Walter Scott Poster


Jump to: Overview (2) | Mini Bio (1) | Spouse (1) | Trivia (3) | Personal Quotes (7)

Overview (2)

Born in Edinburgh, Scotland, UK
Died in Abbotsford, Roxburgh, Scotland, UK  (after a series of strokes)

Mini Bio (1)

Sir Walter Scott was born August 15, 1771, in Edinburgh, Scotland, as the ninth child (and the fourth surviving) of Walter Scott, a solicitor, and his wife Anne Rutherford. Polio, contracted when he was two, resulted in a crippled left leg, but even this illness did not prevent Scott from growing into a tall and energetic man.

Raised on the old Border tales and ballads that would later influence his historical novels, Scott was a clever and active child. Unfortunately, poor health interrupted his studies at Edinburgh University, and after being apprenticed to his father's legal firm for a year, Scott decided to study law. While visiting the Highlands on business in 1786 and 1787, he met not only Alexander Stewart of Invernahyle (who once fought a duel with Rob Roy MacGregor) but also the famous Scottish poet Robert Burns.

After his first love broke his heart by marrying another man, Scott married a Frenchwoman, Charlotte Charpentier, on Christmas Day, 1797, after a whirlwind romance. They remained happily married until her death in 1826.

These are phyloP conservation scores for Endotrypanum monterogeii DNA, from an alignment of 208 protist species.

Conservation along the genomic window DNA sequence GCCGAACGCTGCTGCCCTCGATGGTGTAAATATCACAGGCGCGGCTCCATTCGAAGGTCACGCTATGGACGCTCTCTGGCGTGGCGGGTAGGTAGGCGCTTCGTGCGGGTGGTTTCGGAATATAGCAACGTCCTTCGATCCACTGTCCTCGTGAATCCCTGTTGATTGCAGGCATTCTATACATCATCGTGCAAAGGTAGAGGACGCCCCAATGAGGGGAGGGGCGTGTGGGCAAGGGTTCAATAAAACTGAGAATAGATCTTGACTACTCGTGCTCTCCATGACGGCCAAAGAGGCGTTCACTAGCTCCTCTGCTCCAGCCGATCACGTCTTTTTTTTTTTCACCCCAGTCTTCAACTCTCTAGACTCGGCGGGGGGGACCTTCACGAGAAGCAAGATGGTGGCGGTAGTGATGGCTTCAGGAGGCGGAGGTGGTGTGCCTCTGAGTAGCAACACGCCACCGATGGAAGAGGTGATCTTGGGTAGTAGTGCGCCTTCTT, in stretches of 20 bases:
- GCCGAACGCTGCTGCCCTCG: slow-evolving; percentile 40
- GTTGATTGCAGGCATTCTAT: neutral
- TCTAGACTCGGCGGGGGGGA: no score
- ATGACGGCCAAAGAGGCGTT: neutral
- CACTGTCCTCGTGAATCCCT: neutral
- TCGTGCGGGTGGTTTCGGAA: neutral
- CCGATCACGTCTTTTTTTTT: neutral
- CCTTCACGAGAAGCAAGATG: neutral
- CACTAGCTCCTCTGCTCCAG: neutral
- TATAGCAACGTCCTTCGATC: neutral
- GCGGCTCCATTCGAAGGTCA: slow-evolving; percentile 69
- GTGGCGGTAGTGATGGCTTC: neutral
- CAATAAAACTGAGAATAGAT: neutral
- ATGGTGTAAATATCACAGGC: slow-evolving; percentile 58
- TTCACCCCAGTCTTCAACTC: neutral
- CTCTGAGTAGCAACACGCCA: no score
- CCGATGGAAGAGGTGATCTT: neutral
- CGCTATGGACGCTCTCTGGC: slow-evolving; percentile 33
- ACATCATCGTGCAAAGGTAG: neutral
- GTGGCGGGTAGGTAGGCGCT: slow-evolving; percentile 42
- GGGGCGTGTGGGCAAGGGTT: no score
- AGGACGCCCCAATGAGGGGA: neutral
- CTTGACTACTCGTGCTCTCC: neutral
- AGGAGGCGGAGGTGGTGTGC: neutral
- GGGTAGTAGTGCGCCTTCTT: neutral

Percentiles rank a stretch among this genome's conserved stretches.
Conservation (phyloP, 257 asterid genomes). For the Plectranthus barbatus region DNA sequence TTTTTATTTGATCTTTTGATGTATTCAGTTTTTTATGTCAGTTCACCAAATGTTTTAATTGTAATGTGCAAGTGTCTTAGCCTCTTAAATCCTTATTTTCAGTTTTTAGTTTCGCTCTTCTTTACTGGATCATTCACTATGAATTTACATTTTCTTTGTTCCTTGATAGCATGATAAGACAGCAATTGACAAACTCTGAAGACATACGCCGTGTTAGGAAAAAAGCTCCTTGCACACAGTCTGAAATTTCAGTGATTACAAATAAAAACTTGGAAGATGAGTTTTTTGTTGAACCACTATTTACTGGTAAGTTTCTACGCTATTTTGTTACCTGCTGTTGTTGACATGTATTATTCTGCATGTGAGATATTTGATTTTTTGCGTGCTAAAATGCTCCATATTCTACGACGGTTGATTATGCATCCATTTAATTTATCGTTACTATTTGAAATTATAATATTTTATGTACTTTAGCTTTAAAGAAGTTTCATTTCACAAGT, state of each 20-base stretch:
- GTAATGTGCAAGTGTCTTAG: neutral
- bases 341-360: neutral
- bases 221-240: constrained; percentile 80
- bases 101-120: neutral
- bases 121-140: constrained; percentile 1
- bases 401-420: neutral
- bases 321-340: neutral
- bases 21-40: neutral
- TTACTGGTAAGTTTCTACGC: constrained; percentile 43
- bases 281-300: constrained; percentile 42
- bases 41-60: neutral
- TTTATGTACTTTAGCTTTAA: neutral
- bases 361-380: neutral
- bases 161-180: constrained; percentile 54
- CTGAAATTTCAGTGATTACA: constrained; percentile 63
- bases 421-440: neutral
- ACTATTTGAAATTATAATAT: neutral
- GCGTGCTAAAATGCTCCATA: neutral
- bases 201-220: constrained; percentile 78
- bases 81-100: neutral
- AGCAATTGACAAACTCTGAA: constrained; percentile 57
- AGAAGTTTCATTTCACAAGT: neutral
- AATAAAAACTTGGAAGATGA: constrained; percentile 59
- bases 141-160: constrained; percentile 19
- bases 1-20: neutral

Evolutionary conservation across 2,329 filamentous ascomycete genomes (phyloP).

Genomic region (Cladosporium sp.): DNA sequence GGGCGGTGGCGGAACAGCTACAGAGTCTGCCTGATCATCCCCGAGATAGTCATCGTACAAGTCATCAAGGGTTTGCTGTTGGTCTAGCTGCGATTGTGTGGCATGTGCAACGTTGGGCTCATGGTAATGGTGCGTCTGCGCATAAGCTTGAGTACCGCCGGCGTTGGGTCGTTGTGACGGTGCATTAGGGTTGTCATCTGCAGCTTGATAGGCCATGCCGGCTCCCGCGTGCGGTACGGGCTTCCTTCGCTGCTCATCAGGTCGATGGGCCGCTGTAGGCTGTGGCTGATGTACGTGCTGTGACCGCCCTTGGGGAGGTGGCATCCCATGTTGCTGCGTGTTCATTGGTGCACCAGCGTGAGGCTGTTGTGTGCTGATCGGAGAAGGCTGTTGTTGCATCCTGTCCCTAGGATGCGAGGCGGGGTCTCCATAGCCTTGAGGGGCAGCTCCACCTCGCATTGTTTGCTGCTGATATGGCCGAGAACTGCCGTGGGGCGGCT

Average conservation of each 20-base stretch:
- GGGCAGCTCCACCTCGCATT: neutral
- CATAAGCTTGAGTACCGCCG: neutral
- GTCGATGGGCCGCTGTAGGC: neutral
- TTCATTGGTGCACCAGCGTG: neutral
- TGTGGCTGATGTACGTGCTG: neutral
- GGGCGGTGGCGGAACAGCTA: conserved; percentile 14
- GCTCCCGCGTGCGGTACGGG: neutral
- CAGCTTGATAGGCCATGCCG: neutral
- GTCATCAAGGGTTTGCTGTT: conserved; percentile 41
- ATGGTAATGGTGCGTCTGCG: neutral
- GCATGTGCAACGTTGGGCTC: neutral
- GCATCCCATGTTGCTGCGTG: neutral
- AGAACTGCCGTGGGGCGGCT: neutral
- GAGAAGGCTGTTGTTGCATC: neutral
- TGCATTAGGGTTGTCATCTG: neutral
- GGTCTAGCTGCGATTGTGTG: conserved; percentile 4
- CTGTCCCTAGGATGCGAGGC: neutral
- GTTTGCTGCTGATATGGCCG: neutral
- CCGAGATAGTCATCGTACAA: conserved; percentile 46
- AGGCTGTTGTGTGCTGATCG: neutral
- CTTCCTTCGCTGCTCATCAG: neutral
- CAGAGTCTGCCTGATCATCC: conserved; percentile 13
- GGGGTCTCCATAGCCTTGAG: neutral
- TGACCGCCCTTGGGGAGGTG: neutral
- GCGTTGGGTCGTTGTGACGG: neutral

Scott began writing poetry at an early age, and so distinguished himself in this that he was offered the Poet Laureateship in 1813, which he turned down. He published his first novel, "Waverley," in 1814, and it quickly became one of the most successful English language novels ever published. Scott chiefly concentrated on novels in his latter years, putting aside his poetry to publish "Ivanhoe" in 1819 and "Rob Roy" in 1817.

After suffering a stroke and apoplectic paralysis in 1831, Scott died on 21 September 1832.

- IMDb Mini Biography By: Nichol

Spouse (1)

Marguerite Charlotte Charpentier (25 December 1797 - 15 May 1826) (her death) (4 children)

Trivia (3)

He had four children: Charlotte Sophia Scott, born 1799; Walter Scott, born 1801; Anne Scott, born 1803; and Charles Scott, born 1805.
In 1820 he was created a baronet.
The line "Oh, what a tangled web we weave" is often thought to be from Shakespeare's Macbeth, but it was written by Scott in his poem, Marmion in 1808.

Personal Quotes (7)

Ambition breaks the ties of blood, and forgets the obligations of gratitude.
Cats are a mysterious kind of folk. There is more passing in their minds than we are aware of.
True love's the gift which God has given, to man alone beneath the heaven.
The willow which bends to the tempest, often escapes better than the oak which resists it; and so in great calamities, it sometimes happens that light and frivolous spirits recover their elasticity and presence of mind sooner than those of a loftier character.
One hour of life, crowded to the full with glorious action, and filled with noble risks, is worth whole years of those mean observances of paltry decorum, in which men steal through existence, like sluggish waters through a marsh, without either honor or observation.
Oh, what a tangled web we weave, when first we practice to deceive.
Death the last sleep? No it is the final awakening.

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